# Lesson 5 Homework Practice Factoring Linear Expressions Definition

## Factoring A GCF From an Expression Lessons

To best understand this lesson, you should make sure you know how to find the GCF of two or more terms. To learn how, see the lesson called Finding a GCF.

3x^{3} + 27x^{2} + 9x

To factor out the GCF in an expression like the one above, first find the GCF of all of the expression's terms.

3 | (1, 3) |

27 | (1, 3, 9, 27) |

9 | (1, 3, 9) |

GCF = 3x

Next, write the GCF on the left of a set of parentheses:

3x( )

Next, divide each term from the original expression (3x^{3}+27x^{2}+9x ) by the GCF (3x), then write it in the parenthesis.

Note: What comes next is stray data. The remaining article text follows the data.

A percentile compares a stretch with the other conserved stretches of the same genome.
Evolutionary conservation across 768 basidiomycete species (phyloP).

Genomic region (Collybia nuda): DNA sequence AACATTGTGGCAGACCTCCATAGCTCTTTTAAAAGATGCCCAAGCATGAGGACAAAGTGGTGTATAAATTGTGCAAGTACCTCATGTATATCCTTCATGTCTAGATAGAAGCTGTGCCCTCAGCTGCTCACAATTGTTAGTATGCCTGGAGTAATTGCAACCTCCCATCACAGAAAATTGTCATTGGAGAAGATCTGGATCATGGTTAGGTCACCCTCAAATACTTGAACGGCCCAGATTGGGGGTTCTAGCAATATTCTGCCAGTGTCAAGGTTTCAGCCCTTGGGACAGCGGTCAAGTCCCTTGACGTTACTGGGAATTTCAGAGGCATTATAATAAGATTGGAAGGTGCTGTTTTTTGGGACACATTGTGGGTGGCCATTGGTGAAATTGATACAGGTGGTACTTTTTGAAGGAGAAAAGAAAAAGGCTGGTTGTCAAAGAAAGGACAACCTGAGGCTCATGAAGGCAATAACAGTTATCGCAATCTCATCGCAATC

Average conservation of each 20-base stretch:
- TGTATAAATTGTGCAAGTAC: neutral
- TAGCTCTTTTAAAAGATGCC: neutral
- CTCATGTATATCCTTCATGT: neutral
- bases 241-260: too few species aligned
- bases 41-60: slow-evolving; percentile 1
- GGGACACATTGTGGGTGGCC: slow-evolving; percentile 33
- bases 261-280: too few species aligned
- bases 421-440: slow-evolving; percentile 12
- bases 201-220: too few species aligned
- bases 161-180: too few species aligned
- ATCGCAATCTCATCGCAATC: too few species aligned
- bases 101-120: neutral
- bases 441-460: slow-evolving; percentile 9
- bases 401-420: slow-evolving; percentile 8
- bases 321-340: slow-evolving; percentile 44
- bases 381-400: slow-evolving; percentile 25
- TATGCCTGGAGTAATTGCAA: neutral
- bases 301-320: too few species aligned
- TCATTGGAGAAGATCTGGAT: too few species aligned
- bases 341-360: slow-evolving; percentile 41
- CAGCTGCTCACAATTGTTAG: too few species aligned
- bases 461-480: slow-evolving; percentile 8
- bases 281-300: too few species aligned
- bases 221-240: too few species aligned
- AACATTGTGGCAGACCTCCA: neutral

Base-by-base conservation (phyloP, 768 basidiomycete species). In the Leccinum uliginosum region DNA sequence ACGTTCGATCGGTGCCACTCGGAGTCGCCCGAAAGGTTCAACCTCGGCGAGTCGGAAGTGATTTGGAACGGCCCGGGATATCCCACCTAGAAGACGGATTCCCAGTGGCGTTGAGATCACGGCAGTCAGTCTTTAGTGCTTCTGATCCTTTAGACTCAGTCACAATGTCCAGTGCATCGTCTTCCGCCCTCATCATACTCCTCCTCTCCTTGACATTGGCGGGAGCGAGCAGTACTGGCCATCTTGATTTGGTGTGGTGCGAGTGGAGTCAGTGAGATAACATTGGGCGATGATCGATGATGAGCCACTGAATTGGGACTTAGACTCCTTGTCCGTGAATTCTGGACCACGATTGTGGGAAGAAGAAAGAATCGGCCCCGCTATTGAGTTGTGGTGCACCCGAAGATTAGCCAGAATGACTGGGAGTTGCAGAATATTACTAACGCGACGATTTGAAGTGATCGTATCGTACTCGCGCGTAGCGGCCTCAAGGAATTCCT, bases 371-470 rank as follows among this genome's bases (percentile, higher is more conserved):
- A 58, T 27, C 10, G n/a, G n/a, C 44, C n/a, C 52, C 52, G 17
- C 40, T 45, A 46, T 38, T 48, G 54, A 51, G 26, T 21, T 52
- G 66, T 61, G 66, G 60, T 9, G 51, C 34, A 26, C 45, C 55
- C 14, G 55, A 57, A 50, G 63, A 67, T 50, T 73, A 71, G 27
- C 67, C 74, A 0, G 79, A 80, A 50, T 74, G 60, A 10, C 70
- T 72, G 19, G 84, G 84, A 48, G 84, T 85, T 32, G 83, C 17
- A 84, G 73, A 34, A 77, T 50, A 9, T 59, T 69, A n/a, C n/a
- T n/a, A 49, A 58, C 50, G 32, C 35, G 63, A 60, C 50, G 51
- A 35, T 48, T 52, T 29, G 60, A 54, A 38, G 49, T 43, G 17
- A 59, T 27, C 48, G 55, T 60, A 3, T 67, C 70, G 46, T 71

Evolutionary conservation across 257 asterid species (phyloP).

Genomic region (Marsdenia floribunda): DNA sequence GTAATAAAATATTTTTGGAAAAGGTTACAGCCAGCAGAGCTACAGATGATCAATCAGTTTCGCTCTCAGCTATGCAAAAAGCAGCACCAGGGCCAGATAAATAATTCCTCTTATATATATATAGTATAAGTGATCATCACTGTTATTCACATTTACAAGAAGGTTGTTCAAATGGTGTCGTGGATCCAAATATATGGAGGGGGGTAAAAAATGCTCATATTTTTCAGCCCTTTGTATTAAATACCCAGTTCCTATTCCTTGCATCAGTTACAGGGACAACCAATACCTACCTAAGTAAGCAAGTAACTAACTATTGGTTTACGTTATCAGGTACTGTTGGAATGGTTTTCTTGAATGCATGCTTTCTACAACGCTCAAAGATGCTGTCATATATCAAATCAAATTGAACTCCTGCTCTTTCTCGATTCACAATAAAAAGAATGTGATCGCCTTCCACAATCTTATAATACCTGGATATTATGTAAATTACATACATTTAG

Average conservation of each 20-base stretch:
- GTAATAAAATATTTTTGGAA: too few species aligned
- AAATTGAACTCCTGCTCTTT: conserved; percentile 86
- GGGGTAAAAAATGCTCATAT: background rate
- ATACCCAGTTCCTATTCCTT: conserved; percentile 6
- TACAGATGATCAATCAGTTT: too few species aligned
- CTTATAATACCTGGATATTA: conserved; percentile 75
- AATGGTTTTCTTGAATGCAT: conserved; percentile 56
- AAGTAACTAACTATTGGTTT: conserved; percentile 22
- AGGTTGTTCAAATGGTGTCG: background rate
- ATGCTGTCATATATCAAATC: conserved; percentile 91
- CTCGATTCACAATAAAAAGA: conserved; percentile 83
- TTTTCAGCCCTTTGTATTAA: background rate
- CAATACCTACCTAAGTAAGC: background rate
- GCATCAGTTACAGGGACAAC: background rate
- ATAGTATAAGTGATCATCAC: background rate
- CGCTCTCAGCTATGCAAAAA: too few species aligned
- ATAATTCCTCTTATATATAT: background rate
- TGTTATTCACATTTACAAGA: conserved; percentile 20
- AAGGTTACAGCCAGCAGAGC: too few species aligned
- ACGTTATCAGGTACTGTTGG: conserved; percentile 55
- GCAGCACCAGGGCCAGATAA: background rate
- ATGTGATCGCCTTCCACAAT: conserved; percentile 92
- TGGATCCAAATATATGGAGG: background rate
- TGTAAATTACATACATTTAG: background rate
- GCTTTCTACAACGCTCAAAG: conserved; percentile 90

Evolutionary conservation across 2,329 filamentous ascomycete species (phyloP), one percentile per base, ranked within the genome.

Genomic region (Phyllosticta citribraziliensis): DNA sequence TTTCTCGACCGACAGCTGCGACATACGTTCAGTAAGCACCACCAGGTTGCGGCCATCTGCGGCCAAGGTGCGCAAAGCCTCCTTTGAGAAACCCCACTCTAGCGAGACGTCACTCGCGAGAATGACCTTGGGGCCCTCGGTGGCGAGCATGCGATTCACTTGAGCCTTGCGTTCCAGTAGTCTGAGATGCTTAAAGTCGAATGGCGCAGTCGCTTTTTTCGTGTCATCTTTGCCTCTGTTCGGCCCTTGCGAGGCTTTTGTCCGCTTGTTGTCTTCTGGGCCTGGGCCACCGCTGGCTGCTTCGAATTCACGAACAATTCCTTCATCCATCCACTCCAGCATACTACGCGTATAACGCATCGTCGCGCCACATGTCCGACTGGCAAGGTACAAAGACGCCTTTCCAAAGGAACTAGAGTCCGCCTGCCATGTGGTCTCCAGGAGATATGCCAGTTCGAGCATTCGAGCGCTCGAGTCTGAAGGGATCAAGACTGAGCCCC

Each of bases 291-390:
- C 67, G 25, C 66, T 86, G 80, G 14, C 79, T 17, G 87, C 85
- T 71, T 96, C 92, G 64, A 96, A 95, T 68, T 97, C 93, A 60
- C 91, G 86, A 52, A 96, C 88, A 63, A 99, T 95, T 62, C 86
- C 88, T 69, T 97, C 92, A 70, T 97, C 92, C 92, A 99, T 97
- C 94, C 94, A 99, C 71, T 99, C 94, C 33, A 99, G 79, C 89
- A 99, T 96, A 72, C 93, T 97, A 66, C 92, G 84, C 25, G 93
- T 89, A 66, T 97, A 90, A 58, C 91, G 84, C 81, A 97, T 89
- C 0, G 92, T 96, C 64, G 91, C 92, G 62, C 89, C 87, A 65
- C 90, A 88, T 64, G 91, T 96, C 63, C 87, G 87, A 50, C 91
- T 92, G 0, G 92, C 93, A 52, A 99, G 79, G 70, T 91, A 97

3x^{3} / 3x = x^{2}

27x ^{2} / 3x = 9x

9x / 3x = 3

3x(x ^{2} + 9x + 3)

## Factoring a GCF from an Expression

The next expression we will be factoring is shown below.

36x^{2} - 64y^{4}

To begin factoring the GCF out of the expression, find the GCF of the two terms.

36 | (1, 2, 3, 4, 6, 9, 12, 18, 36) |

64 | (1, 2, 4, 8, 16, 32, 64) |

GCF = 4

As you can see, the two terms to do not have any variables in common, therefore the GCF is simply 4.

Now write 4, the GCF, on the left of a set of parentheses.

4( )

Now divide each term 4, the GCF, and place the result inside the parentheses.

36x^{2} / 4 = 9x^{2}

-64y ^{4} / 4 = -16y^{4}

4(9x ^{2} - 16y^{4})

## GCF From an Expression Resources

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